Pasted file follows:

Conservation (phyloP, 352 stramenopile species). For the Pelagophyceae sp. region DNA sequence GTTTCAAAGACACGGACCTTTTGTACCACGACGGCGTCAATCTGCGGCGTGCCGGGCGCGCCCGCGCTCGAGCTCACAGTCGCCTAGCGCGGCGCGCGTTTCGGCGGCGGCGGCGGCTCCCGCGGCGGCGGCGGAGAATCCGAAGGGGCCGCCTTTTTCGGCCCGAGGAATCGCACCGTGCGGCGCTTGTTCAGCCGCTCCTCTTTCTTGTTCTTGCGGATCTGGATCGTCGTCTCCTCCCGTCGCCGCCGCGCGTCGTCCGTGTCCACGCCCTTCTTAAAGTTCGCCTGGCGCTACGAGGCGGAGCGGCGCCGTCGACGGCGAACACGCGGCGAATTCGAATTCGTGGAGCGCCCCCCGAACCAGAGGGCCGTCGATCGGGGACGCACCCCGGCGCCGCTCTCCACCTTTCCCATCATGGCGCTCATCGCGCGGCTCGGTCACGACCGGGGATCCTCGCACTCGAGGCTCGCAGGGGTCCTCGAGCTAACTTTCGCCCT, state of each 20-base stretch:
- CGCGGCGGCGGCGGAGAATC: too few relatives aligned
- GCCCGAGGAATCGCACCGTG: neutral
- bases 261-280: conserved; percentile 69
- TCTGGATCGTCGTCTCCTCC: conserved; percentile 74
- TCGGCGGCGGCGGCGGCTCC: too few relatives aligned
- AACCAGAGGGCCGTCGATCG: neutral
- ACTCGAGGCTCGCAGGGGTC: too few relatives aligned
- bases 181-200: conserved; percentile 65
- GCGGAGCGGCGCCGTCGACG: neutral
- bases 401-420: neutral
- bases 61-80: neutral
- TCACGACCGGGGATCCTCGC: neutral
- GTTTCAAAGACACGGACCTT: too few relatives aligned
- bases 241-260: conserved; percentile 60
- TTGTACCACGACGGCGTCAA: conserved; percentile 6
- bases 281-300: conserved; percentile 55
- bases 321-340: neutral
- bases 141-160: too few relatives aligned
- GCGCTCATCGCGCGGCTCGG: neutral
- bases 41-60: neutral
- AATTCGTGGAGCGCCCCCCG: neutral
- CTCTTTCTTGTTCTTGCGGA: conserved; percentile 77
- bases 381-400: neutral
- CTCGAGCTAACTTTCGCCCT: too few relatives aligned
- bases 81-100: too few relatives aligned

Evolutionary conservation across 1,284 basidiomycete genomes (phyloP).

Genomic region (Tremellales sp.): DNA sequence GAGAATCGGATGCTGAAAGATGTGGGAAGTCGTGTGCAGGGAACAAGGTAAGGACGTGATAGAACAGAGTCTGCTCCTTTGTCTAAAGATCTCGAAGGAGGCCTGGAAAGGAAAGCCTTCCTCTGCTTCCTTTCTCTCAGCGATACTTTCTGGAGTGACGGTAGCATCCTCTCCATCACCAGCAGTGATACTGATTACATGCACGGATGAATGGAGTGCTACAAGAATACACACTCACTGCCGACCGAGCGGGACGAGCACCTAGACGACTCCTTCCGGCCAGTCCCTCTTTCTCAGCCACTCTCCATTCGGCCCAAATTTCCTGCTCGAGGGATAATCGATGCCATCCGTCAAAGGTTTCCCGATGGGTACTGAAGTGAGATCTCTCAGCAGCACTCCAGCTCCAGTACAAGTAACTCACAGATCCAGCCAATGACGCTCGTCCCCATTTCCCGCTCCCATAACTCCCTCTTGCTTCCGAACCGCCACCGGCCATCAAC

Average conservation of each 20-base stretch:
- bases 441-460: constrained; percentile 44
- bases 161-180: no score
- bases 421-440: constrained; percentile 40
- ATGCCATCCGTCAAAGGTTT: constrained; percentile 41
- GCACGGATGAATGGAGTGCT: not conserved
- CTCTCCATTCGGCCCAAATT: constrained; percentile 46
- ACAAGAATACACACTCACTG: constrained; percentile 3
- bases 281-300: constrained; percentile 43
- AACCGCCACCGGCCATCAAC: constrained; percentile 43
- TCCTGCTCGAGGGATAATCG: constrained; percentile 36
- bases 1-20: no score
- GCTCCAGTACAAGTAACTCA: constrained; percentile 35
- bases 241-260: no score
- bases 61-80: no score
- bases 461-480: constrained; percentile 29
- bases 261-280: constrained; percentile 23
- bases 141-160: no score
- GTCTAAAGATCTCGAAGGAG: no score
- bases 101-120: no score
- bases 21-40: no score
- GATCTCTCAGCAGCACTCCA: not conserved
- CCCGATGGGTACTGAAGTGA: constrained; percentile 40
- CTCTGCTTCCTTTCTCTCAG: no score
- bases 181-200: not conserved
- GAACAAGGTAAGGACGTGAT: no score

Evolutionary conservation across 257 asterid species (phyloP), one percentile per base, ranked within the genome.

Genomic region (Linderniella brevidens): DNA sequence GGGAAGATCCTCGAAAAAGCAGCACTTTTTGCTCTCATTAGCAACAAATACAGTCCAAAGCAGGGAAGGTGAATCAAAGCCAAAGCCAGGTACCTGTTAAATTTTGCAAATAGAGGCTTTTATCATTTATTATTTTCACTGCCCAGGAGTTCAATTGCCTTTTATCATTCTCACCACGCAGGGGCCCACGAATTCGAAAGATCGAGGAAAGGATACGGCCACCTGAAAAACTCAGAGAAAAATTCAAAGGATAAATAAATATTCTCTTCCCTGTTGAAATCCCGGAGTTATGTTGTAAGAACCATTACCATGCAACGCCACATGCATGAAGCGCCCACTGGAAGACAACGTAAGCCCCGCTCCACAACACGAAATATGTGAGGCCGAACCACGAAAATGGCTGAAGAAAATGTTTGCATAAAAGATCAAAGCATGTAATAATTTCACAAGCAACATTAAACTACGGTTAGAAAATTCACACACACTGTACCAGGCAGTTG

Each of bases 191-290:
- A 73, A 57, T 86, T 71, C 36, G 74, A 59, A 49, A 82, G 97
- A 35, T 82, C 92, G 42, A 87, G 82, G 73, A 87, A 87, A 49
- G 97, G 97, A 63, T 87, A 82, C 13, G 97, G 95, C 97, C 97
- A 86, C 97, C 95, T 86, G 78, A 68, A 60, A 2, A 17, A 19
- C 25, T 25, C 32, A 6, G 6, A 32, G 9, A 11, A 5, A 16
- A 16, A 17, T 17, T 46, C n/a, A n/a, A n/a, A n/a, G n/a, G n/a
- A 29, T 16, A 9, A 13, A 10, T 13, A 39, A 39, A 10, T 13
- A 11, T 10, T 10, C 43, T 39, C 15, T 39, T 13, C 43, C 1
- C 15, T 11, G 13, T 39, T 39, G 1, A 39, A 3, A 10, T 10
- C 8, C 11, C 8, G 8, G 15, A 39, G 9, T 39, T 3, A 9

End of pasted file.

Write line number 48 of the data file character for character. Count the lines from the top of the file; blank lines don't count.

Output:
- bases 101-120: no score